Ice Cream the new way

I’m still coughing like a superannuated Welsh coal miner, but we dragged out to dinner tonight at Lotsa Pasta in Danville with Lisa.  Nothing fancy there, just a very good plate of pasta with a goodly variety of sauces and well-turned garlic bread.  The restaurant is very small, but there ater 4 or 5 tables outside, and we enjoyed the beautiful evening for a proper meal al fresco.

I was ready for something interesting for dessert, preferably something very cold and smooth to sooth my tired throat.  Lisa said there was a new high-end ice cream place a block away on Railroad Avenue and away we walked.

Crafts Creamery is brand new, still in their “soft opening” phase where they are experimenting with hours and systems.  Nonetheless, on this balmy Saturday night they were packed to the gunwales and going like the pounding hammers of hell.  It’s hard to imagine them doing much more business when they really open.

Crafts is at the head of the latest trend in chi-chi ice cream–the make the stuff on the spot with liquid nitrogen.  You order one of perhaps 30 types of ice cream, and the put the mix in a bowl and freeze it right then.  Not only does this make some very very good ice cream, but it’s showy and dramatic as well.

A row of mixer/freezers churning out individual servings

A row of mixer/freezers churning out individual servings.  The clouds of condensation are all part of the act.

Any ice cream story is a good place to find kids, and the little ones like playing in the cool, billowing clouds of condensation that pour out of the machinery.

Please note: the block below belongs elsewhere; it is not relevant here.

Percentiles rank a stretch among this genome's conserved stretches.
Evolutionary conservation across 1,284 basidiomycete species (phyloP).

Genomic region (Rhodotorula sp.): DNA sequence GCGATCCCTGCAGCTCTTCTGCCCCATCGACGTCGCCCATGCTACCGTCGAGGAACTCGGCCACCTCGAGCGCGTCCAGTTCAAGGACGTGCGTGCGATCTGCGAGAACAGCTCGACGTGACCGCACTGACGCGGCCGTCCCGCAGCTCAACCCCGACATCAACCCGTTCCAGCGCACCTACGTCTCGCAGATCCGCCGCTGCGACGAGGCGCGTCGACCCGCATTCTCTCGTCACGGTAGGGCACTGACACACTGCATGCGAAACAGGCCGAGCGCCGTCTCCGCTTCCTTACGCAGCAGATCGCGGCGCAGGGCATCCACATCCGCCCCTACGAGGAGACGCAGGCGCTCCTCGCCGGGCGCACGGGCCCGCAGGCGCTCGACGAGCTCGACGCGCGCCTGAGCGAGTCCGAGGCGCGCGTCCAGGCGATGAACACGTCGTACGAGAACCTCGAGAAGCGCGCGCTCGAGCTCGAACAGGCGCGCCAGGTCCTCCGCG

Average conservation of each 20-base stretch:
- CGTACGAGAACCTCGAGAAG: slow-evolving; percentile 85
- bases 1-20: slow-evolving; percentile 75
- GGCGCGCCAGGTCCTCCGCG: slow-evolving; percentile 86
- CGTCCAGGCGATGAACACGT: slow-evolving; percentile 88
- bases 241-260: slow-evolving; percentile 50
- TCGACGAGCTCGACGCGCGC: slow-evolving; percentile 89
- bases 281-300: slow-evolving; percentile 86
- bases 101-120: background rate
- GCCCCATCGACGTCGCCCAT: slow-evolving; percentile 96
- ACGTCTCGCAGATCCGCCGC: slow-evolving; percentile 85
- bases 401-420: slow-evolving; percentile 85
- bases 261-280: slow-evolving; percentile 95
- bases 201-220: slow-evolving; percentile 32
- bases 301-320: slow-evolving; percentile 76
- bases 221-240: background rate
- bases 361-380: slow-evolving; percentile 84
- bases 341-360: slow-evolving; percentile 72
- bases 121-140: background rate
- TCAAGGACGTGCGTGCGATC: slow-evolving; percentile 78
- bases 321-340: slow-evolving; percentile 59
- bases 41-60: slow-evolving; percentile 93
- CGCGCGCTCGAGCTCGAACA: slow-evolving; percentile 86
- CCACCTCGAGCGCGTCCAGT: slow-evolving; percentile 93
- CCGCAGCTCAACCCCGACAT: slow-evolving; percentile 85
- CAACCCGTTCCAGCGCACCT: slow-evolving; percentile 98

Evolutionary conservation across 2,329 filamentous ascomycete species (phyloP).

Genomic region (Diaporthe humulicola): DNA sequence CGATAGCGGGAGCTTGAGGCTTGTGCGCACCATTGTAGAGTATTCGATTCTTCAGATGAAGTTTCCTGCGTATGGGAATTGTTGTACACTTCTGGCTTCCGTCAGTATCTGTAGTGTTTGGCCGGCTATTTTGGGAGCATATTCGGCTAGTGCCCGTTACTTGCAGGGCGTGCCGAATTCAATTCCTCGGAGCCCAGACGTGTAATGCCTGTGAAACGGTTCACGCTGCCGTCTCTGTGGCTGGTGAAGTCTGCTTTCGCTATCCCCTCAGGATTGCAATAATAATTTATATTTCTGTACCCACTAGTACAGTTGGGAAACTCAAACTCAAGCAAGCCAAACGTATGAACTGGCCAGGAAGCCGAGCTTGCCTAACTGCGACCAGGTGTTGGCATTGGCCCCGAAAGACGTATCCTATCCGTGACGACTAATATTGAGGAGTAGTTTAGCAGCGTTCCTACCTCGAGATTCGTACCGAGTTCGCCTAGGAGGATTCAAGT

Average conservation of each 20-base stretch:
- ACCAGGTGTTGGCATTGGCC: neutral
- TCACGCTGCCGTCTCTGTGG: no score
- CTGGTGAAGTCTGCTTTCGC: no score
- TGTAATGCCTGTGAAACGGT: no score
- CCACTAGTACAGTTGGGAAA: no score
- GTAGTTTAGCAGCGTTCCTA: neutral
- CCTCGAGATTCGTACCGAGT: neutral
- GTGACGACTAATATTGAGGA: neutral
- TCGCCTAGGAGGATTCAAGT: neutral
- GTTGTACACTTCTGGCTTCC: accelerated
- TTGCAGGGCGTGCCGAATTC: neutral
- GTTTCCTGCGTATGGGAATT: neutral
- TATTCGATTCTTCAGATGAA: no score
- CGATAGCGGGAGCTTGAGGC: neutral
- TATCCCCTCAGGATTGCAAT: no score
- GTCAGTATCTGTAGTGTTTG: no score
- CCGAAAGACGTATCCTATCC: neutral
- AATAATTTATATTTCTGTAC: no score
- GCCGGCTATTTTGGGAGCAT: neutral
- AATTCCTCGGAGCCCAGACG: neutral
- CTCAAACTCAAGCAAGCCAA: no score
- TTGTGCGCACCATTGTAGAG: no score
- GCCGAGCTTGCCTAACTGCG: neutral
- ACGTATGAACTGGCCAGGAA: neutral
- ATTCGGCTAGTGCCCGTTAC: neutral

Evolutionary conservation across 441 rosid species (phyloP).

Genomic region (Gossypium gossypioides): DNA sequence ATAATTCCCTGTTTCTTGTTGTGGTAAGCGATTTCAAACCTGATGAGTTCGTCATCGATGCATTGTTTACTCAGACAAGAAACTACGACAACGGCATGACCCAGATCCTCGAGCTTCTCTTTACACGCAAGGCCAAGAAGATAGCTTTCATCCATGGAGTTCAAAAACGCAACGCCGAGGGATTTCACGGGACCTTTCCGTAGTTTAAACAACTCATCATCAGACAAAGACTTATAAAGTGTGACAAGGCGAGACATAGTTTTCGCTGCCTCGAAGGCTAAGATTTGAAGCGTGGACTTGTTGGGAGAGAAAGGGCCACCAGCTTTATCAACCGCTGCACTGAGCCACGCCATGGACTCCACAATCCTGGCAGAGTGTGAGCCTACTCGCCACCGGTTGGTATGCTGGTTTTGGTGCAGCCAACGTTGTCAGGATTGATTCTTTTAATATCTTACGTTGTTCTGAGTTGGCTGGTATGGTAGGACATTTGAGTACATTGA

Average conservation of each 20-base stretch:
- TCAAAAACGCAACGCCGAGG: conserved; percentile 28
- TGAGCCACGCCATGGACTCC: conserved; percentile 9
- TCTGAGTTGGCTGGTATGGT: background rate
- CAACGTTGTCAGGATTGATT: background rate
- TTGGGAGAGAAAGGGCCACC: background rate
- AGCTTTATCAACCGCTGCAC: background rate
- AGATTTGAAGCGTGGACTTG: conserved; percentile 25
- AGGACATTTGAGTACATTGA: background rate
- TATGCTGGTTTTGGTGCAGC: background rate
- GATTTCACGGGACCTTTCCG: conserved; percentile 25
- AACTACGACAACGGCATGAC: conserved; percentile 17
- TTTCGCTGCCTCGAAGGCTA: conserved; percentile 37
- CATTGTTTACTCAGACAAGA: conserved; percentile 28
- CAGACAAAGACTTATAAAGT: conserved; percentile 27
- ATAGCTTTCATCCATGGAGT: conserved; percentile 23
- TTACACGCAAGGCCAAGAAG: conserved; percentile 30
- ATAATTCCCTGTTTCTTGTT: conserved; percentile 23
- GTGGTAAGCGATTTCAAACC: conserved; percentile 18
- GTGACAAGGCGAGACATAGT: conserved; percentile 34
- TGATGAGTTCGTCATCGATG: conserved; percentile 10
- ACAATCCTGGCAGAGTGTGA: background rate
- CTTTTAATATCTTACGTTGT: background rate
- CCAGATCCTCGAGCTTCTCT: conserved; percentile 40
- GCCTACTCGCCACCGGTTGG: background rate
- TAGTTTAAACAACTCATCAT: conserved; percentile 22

These are the 4 Nicholson kids, whose dad was in line just ahead of me.  I think they enjoyed the process as much as they enjoyed the ice cream treat.

Our timing was good–soon after we arrived the line snaked almost out the door.  Ordering takes a bit, with multiple choices of ice cream base, flavor and then topping.  Then you get a chair and wait, because somebody has to make your dessert on the spot.

The system needs a bit of refining at the finish.  The store is quite noisy and acoustically awful, so it is almost impossible to hear the your woman at the end of process try to call out numbers to get the finished produce to the customer.  I suspect they will end up with some kind of sign board that flashes the current number, or they will have to hire somebody like me to be heard above the crowd.  No, I won’t work for ice cream.

The show is good, but the most important thing is the product, and Crafts Creamery delivers.  I had chocolate hazelnut ice cream with banana, butterscotch and whipped cream, and it was pretty perfect. The ice cream is very smooth, cold but not  hard and with excellent mouth feel.  The bananas were fresh cut, the whipped cream had the right amount of sweetness, the whole thing was just what I wanted.

To put all that in visual terms:

Lisa with French Vanilla, peanuts and butterscotch

Lisa with French Vanilla, peanuts and butterscotch

Not surprisingly, very good cutting edge trendy is expensive.  Three cups of ice cream completely chewed up a $20.  In this world, you have to pay for your pleasures.

Crafts Creamery is already jammed.  Get there soon before you need a reservation for an ice cream cone.


One thought on “Ice Cream the new way

  1. Saw this on Shark Tank the other night–the numbers are good to open a store–if so inclined–dont need freezers, equipment, inventory.
    Just that liquid nitrogen.
    You guys are so “cutting edge”. Geesh

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